Look into adult education programs in your area, Nowinski suggests. Community centers, libraries, and local colleges often offer courses from painting to computer skills that will help you expand your mind-and meet new friends.
If you’re lucky enough to have a museum or historical society in your area, inquire about talks and other special events.
Strategy #3: Find a Fitness Family
Exercises classes for older adults, like SilverSneakers classes, are a great way to connect with like-minded people while getting some exercise. In fact, 60 percent of members say they’ve made new and valuable friendships since joining SilverSneakers. And 88 percent say it has improved their quality of life.
For many people, it’s helped them cope with grief and health problems. “This place is filled with kindness, smiles, and caring elderly ladies who like, like me, go for therapeutic reasons, but who have also formed a family here,” says SilverSneakers member Rosa Juarez. “Some of us have lost loved ones but have also found new friends to love.”
Strategy #4: Embrace Online Communities (in Moderation)
Thanks to the internet, it’s easier than ever to virtually connect with family and old friends—and even make new ones. You can send emails, share photos, and chat with people all around the country, including fellow SilverSneakers fans.
There are also websites, like stitch.net or meetup.com, where you can find local events with people who are also interested in crafts, film, outdoor adventures, or other activities.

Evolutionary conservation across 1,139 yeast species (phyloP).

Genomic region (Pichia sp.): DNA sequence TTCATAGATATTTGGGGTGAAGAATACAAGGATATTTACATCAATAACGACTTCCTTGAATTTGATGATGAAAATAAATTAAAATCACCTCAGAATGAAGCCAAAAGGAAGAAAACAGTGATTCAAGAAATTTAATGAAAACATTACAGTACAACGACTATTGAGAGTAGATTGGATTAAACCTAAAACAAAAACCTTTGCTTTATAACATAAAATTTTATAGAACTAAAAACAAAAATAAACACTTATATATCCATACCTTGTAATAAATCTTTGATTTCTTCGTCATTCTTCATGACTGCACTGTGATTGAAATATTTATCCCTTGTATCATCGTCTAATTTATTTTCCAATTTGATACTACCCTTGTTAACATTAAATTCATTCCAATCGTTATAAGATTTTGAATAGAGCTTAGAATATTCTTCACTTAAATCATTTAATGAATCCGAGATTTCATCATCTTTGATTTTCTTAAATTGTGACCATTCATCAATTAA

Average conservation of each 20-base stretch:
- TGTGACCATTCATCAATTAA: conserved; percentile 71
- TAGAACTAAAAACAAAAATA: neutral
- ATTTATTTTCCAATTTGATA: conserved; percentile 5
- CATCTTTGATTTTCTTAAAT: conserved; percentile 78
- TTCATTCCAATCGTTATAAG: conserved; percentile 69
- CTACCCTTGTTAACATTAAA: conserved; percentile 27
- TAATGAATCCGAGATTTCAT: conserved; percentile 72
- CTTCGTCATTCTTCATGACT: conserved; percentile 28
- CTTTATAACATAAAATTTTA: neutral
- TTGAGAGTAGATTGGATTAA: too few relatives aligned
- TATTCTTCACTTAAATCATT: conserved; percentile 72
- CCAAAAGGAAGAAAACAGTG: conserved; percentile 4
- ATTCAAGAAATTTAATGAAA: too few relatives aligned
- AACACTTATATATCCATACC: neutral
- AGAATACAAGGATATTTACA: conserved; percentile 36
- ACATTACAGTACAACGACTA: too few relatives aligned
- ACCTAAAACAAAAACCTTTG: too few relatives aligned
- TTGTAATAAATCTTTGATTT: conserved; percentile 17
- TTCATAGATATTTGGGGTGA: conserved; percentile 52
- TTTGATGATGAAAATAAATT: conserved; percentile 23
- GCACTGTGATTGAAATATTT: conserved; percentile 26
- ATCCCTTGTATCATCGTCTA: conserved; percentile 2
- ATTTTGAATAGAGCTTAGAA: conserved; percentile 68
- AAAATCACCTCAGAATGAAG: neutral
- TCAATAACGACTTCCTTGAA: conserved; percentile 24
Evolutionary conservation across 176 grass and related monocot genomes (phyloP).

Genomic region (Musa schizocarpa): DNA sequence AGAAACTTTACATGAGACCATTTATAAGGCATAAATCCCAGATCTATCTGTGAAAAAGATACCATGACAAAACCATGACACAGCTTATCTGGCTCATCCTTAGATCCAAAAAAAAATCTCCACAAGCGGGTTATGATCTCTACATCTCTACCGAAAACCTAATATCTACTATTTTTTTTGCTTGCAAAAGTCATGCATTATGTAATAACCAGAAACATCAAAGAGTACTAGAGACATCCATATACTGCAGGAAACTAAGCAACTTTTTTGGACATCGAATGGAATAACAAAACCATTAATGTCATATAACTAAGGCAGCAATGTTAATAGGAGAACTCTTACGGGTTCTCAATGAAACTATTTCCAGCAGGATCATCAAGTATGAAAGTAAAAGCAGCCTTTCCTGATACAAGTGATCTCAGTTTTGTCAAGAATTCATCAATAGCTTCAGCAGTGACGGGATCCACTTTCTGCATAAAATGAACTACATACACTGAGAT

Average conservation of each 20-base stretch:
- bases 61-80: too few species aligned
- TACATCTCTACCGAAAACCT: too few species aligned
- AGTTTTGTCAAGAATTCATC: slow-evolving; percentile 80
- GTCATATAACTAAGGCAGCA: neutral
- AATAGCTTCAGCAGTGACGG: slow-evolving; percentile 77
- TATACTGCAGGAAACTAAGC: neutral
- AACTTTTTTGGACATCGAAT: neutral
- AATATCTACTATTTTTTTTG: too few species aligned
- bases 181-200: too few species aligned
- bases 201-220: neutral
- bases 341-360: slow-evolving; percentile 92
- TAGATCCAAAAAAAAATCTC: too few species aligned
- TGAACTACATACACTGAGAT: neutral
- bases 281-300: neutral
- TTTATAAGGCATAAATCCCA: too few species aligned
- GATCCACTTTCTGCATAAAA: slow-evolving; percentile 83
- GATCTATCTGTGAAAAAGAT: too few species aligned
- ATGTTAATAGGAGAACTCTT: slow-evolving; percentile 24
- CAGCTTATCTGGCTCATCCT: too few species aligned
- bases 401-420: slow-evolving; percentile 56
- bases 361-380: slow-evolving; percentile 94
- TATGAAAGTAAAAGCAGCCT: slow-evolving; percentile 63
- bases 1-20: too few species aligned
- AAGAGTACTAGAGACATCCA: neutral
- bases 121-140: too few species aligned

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However, social media can be a "mixed bag," Nowinski says. If you're just sitting on the computer at home, it's not the same as interacting with other people in real life, he explains. "I'm not saying you shouldn't use social media, but just don't rely on it."
Try to balance your digital communication with a face-to-face interaction at least once or twice per week. Closeness of relationships is more important for health and well-being than the number of friends you have.
And if you need a break from social media—it’s making you feel more lonely than connected, for example—sign off for the day.
Strategy #5: Take Advantage of Available Resources
Think about what's keeping you from connecting with others. Once you have an idea of your biggest barriers, search for resources that can help you with a solution. Here are just a few examples.
Dealing with an injury or illness? Getting proper care can help you recover faster or manage your symptoms. Whether you need physical therapy after surgery, cardiac rehab after a heart attack, or nutrition counseling for diabetes, check with your health plan or medicare.gov for coverage.
Struggling with caregiving? Taking care of yourself will ultimately put you in a better position to care for your loved one. Make a tough job easier with these smart tips every caregiver should know.
Can’t drive anymore? Look for transportation options, such as car, taxi, or rideshare services. Your community may also have special transportation programs or discounts. Check with your local area agency on aging for help.
Feeling sadder than usual? Tell your primary care doctor, who may be able to connect you with the support you need.
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SilverSneakers members can go to thousands of gyms and fitness locations across the nation, plus take exercise classes designed for seniors and led by supportive instructors. If you have a Medicare Plan, it may include SilverSneakers—at no additional cost. Check your eligibility instantly here.